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4.4 out of 5 stars
White Men Can't Jump
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5 of 5 people found the following review helpful
on June 11, 2000
Format: DVD
White Men Can't Jump is a movie about basketball hustlers but the characters are multifaceted and this movie focuses on their reasons for hustling rather than the hustle itself. Sidney(Snipes) hustles as a means to get his family out of the ghetto. He is driven by an undying sense of family and a desire to be the provider that his family is looking for. Billy(Harrelson) hustles out of an addiction to gambling and also a desire to show his girlfriend(Rosie Perez) that he is becoming more responsible with money. The basketball in this movie is realistic as is the language and behaviors of the players. The real story; however, is one of loyalty, betrayal and eventually friendship. This is a smart and funny movie that transcends the "sports movie" genre.
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10 of 13 people found the following review helpful
on June 13, 2000
Format: DVD
If you like basketball at all, you're going to love this movie. If you like to make fun of your friends, you're going to love this movie. Witty comedy that doesn't offend (that's hard to come by these days).
Billy Hoyle (Woody Harrelson) is a street-wise basketball player with something to prove. He heads to Venice Beach to hustle big-time players for money. Hoyle bites off more than he can chew when he meets up with Sydney Dean (Wesley Snipes) and becomes the victim of a hustle himself. However, Dean and Hoyle can't deny the bond of friendship between them, no matter how hard they try. When Billy loses his girlfriend because he loses all of their money and Dean's home is robbed they turn to each other for the solution...the ultimate pick-up game vs the legends: Eddie "The King" Farooq and "Duck" Johnson. $2500 to play, winner take all. Do they win? Well, as Gloria would tell you, "Sometimes when you win, you really lose. Sometimes when you lose, you really win. And sometimes when you win or lose you actually tie. And sometimes when you tie, you actually win or lose." Yeah, it's confusing. But that's the way it ends.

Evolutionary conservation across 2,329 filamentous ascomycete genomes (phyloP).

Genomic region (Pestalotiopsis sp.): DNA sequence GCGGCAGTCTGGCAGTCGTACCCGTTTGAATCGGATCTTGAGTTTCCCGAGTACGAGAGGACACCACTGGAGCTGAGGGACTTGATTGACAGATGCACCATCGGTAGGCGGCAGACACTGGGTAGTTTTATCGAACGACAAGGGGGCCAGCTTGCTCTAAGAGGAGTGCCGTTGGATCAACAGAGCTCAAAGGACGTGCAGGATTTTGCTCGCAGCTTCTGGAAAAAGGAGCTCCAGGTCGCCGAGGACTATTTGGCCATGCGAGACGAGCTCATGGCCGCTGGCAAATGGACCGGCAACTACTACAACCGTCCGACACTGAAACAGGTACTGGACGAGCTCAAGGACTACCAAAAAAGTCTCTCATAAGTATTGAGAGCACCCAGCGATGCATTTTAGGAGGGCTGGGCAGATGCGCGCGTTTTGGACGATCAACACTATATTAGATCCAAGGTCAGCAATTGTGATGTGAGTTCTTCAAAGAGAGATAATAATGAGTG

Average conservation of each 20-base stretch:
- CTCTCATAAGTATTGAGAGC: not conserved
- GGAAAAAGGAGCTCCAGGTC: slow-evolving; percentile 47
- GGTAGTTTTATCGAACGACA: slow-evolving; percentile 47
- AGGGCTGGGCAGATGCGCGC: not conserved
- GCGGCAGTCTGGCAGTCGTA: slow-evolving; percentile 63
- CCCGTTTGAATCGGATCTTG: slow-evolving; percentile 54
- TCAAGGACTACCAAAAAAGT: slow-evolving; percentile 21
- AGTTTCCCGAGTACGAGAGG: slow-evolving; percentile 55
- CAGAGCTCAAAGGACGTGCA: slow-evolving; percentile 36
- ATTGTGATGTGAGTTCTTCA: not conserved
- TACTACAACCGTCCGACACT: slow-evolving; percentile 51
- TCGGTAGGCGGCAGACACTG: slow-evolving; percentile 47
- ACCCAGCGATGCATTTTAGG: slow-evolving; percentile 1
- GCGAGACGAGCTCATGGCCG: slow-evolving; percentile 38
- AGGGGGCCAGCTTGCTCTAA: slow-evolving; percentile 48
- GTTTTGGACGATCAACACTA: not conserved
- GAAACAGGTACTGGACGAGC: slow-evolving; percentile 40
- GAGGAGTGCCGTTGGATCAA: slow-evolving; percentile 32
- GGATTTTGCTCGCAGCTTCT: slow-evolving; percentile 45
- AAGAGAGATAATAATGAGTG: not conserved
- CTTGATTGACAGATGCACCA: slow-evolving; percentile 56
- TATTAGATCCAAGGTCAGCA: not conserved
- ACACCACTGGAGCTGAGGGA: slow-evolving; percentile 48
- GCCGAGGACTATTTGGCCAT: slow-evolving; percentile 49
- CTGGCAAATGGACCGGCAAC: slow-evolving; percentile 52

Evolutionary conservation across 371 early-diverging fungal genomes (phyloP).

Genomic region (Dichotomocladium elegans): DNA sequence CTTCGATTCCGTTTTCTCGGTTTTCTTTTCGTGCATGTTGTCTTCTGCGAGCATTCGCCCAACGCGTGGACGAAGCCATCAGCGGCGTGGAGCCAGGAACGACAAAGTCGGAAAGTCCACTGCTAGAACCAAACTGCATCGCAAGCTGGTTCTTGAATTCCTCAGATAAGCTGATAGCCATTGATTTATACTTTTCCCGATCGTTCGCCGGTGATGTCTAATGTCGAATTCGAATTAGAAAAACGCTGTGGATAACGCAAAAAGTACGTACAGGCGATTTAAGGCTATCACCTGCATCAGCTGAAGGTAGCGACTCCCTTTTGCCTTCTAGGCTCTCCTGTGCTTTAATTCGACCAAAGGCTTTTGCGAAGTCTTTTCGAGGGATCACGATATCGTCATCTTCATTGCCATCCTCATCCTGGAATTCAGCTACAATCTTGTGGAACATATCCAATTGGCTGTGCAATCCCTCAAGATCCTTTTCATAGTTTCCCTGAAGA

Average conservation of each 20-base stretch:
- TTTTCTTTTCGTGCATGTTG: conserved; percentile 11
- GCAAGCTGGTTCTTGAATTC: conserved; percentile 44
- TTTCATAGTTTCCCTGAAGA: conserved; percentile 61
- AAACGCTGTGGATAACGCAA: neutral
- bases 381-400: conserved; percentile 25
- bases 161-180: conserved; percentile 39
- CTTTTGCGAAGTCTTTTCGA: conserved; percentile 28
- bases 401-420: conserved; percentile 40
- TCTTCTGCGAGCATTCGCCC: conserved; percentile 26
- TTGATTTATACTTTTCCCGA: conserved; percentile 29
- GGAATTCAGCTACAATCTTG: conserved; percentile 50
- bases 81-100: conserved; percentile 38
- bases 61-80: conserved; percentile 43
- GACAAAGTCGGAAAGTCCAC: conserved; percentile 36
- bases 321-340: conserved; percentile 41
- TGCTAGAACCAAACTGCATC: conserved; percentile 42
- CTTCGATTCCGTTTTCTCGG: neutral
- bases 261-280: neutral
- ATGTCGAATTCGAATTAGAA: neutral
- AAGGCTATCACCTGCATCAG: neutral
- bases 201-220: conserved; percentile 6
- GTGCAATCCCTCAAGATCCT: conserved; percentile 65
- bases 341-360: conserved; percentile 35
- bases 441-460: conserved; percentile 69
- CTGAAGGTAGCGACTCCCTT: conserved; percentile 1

Classic comedy.
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3 of 4 people found the following review helpful
on August 24, 2002
Format: DVD
This is one of the best films I have ever seen. I favor its technical side and the very idea itself as well. It depicts a reality that is fictious but it can easily be adopted to the real world. What is the most optimistic about this movie is the fact that a pair of main characters resemble ordinary human beings, like everybody. They need to fight their way thru life and, as it always happens in the real world, they find themselves in better or worse circumstances. The most encouraging thing is their special kind of friendship and their easiness to face whatever life brings. Due to that fact they endear themselves to the audience which turns a blind eye on their hustling activity. Still, they have to have some sort of income and, as long as it does not hurt anybody physically, the audience sides with them. I would very much like to have this movie in my home library but unfortunately there is no version available that is distributed in my region on DVD; and I feel extremely sorry about that; I think I would enumerate this as a main drawback of this movie...
Drowsy Existence
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3 of 4 people found the following review helpful
on December 5, 2001
Format: DVD
This is definately one of the best sports/comedy movies of all time. The basketball scenes are as well done as any you'll see in any movie, and the comedic personalities of Billy Hoyle (Woody) and Sidney Dean (Wesley) are irresistable. The trash talking, the flashy play, the hustling is all smiles for any basketball fan. The most rewarding part of this movie however is the friendship that develops between Billy Ho and Sidney. They look beyond race and class and find a common ground on the blacktop and in each other's games. They're both so likeable in this movie that it's hard not to feel good about the way it all ends up. If you like hoops, and you like comedy it doesn't get much better than this.